Author Topic: ... what?  (Read 2055 times)

Offline Darmakwolf

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... what?
« on: 2011-Feb-06 »
I could just be having a bad day, but somehow my main project at the moment wont run at over 30 FPS. Just last night it was running at 60. I noticed it was running kind of choppy, so I used your simple FPS calculating routine, and it's definitely capping itself at 30 FPS. (29.9-30.1 or so.) I tried LIMITFPS. Seemingly, it always sets the max FPS to half of what I set limitfps to, but will NOT go over 30. e.g: LIMITFPS 20 gives me 10 FPS calculated. Is this just a freak accident, or is there something to this? I can't currently get it to go over 30. The project options say 60 FPS for both Windows and iPhone configurations. Help? o.o

Offline Ian Price

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Re: ... what?
« Reply #1 on: 2011-Feb-06 »
Are you running something in a loop that shouldn't be? Are you displaying more stuff than you realise? Have you added functions recently that could have affected the FPS? Is there lots of complex maths going on?

Obviously something is amiss, as GLB doesn't slow down that much withour a good reason.

I suggest turning off functions/commenting out sections of code one by one (starting with most recent additions) and watching the FPS counter. I guarantee you'll soon find the cause.
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Offline Moru

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Re: ... what?
« Reply #2 on: 2011-Feb-06 »
Since you get half the fps you expect, are you mabe calling showscreen twice by accident?

Offline Darmakwolf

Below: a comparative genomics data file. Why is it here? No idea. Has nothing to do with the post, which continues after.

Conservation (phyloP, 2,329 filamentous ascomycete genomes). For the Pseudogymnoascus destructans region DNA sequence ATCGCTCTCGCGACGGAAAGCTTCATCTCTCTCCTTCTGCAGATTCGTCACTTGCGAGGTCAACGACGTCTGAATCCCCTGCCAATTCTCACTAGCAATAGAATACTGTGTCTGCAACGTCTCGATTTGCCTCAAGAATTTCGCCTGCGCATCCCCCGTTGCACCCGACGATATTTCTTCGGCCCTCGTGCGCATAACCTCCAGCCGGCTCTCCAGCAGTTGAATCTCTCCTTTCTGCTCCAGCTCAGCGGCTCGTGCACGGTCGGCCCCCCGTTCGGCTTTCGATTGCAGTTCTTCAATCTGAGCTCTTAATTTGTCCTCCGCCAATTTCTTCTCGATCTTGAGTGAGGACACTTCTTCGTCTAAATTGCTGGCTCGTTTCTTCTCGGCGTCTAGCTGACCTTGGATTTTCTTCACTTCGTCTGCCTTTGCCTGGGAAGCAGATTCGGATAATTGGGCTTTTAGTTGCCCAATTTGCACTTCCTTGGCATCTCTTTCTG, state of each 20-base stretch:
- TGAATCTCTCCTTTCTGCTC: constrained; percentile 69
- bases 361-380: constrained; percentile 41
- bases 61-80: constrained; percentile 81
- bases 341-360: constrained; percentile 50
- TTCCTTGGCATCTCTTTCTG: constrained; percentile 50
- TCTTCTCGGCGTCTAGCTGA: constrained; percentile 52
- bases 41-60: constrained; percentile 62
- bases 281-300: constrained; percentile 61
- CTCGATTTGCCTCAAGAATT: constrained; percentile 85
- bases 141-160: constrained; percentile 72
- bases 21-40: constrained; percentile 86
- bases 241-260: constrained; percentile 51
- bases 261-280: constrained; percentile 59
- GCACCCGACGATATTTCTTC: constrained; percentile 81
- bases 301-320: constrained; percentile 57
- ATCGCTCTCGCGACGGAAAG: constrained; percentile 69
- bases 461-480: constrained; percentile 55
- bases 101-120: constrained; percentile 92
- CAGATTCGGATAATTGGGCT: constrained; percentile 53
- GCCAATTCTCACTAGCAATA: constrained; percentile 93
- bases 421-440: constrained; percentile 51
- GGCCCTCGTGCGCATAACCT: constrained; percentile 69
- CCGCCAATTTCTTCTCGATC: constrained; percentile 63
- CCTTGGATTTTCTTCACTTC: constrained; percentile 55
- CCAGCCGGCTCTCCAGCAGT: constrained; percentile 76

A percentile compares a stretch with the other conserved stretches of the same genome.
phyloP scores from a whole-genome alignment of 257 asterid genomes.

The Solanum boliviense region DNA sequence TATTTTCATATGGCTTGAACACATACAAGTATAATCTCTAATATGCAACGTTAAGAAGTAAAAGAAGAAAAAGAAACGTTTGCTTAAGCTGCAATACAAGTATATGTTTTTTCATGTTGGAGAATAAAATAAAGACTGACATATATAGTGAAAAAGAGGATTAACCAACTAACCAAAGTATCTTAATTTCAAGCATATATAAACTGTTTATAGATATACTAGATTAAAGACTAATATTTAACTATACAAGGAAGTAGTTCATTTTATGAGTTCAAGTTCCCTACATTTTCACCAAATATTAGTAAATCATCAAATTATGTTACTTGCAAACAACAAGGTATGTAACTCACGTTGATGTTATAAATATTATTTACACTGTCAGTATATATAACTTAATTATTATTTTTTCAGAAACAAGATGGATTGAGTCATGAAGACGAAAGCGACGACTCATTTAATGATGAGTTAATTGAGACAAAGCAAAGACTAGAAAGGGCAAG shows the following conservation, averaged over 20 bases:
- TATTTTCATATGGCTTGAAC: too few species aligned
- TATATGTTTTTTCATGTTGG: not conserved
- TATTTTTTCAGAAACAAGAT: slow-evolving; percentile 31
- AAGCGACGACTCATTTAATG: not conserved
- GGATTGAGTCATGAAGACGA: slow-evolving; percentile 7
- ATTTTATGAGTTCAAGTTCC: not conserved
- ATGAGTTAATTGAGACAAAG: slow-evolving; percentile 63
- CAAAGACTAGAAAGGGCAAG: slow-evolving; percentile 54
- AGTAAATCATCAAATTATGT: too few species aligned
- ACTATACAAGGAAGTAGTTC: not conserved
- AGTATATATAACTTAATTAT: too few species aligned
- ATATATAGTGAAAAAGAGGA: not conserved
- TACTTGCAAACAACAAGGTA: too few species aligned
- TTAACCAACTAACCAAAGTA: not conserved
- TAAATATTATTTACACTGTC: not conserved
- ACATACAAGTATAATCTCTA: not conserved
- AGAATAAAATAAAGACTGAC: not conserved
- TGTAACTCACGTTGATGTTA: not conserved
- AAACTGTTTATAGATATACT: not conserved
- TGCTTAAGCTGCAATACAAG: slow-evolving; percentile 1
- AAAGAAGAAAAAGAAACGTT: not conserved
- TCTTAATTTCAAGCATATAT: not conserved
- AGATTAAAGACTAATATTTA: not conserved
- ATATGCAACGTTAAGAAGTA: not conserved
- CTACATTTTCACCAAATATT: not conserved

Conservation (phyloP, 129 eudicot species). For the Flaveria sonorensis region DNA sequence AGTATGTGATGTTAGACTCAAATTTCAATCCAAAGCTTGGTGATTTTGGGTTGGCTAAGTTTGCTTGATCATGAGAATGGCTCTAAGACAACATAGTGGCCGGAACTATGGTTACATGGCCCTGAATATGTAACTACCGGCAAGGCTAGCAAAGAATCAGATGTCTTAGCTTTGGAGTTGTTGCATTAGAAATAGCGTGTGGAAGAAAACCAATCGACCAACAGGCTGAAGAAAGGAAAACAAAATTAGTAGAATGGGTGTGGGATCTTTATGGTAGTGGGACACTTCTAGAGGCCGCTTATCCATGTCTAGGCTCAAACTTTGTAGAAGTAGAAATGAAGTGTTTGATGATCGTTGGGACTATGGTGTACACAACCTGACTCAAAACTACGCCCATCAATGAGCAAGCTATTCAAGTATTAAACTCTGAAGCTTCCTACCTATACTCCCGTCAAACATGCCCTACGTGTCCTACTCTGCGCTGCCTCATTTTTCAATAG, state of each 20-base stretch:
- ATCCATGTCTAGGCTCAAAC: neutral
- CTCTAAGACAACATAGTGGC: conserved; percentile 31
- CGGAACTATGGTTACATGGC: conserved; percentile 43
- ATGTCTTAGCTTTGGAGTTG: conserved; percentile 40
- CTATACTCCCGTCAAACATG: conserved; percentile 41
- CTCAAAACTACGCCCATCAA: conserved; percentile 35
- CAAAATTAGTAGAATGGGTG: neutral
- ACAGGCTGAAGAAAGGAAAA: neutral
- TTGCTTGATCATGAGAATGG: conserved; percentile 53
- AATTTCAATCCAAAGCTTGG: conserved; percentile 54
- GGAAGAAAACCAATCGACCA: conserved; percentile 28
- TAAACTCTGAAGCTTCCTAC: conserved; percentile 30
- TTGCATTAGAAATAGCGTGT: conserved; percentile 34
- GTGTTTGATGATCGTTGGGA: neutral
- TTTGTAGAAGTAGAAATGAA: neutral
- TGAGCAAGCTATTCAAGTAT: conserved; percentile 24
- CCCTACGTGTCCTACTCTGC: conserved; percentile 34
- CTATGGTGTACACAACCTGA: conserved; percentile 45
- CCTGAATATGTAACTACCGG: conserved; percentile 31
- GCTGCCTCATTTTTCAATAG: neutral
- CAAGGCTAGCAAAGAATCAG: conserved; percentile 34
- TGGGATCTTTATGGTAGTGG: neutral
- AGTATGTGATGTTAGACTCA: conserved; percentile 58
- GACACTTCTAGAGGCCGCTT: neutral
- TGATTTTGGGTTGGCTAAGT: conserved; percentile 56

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Re: ... what?
« Reply #3 on: 2011-Feb-06 »
nope... well I've done a little experimenting. Looks like the method by which I'm displaying scenes is somehow chopping fps? I have it set up like this - because this was working well for a while.

global scene$

then I'd simply set scene$ to whatever - like "credits" or "countdown" or "game"

while 1

if scene$ = "game"
<game code>
endif

if scene$ = "credits"
<credits code>
endif

showscreen

wend


Is this bad practice, and should showscreen be kept in each individual "scene" as a loop? It is possible that my experimental method this time around was a poor choice...


<edit>

I just regrouped each "scene" into its own "while scene$ =" chunk. Same result, even during just a simple intro splash. Something is amiss here. Not sure why it's happening all of a sudden.




« Last Edit: 2011-Feb-06 by Darmakwolf »

Offline Ian Price

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Re: ... what?
« Reply #4 on: 2011-Feb-06 »
Running everything in one loop like that is not the best practice and performance may be affected, but not by the 50% you're quoting. It also makes debugging tricky, as you are now discovering.

I would break down each element in the main game loop into a separate function/sub-routine, rather than having everything running in just that loop. Same goes for the credits, titlescreen etc. This makes it much easier to identify EXACTLY where the error lies.

Are you willing to post your source/media?
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Offline Crivens

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Re: ... what?
« Reply #5 on: 2011-Feb-06 »
Try using the CASE/SELECT command too. From speed tests I've done in other languages over the years it is faster than loads of IFs. At least use ELSEIF.